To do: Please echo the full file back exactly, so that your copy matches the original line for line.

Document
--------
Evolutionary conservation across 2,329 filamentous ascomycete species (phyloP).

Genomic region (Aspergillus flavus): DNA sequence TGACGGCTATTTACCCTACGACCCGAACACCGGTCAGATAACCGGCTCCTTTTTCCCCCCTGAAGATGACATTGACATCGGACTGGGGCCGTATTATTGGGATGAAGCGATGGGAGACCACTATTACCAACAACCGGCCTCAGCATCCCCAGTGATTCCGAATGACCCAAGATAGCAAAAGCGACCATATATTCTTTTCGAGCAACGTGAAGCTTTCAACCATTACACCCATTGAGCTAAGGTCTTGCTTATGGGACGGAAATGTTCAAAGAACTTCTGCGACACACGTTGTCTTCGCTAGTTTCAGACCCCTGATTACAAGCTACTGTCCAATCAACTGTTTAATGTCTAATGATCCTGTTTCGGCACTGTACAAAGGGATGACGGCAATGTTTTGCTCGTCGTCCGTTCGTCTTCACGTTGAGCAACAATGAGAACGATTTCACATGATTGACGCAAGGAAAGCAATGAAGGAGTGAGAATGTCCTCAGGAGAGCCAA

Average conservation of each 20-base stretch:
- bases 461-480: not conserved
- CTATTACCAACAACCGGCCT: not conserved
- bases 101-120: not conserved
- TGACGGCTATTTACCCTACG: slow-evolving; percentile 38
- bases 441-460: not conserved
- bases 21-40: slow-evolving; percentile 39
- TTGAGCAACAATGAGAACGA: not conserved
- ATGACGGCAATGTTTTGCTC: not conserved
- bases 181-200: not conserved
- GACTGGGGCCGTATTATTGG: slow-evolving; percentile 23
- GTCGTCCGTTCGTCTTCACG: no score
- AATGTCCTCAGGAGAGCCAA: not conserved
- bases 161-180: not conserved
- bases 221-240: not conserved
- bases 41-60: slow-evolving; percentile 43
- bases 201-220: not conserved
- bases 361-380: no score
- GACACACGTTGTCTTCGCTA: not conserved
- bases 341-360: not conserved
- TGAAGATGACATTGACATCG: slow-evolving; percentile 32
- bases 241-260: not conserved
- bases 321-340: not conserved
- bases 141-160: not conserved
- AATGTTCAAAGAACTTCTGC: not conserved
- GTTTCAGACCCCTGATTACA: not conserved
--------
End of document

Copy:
Evolutionary conservation across 2,329 filamentous ascomycete species (phyloP).

Genomic region (Aspergillus flavus): DNA sequence TGACGGCTATTTACCCTACGACCCGAACACCGGTCAGATAACCGGCTCCTTTTTCCCCCCTGAAGATGACATTGACATCGGACTGGGGCCGTATTATTGGGATGAAGCGATGGGAGACCACTATTACCAACAACCGGCCTCAGCATCCCCAGTGATTCCGAATGACCCAAGATAGCAAAAGCGACCATATATTCTTTTCGAGCAACGTGAAGCTTTCAACCATTACACCCATTGAGCTAAGGTCTTGCTTATGGGACGGAAATGTTCAAAGAACTTCTGCGACACACGTTGTCTTCGCTAGTTTCAGACCCCTGATTACAAGCTACTGTCCAATCAACTGTTTAATGTCTAATGATCCTGTTTCGGCACTGTACAAAGGGATGACGGCAATGTTTTGCTCGTCGTCCGTTCGTCTTCACGTTGAGCAACAATGAGAACGATTTCACATGATTGACGCAAGGAAAGCAATGAAGGAGTGAGAATGTCCTCAGGAGAGCCAA

Average conservation of each 20-base stretch:
- bases 461-480: not conserved
- CTATTACCAACAACCGGCCT: not conserved
- bases 101-120: not conserved
- TGACGGCTATTTACCCTACG: slow-evolving; percentile 38
- bases 441-460: not conserved
- bases 21-40: slow-evolving; percentile 39
- TTGAGCAACAATGAGAACGA: not conserved
- ATGACGGCAATGTTTTGCTC: not conserved
- bases 181-200: not conserved
- GACTGGGGCCGTATTATTGG: slow-evolving; percentile 23
- GTCGTCCGTTCGTCTTCACG: no score
- AATGTCCTCAGGAGAGCCAA: not conserved
- bases 161-180: not conserved
- bases 221-240: not conserved
- bases 41-60: slow-evolving; percentile 43
- bases 201-220: not conserved
- bases 361-380: no score
- GACACACGTTGTCTTCGCTA: not conserved
- bases 341-360: not conserved
- TGAAGATGACATTGACATCG: slow-evolving; percentile 32
- bases 241-260: not conserved
- bases 321-340: not conserved
- bases 141-160: not conserved
- AATGTTCAAAGAACTTCTGC: not conserved
- GTTTCAGACCCCTGATTACA: not conserved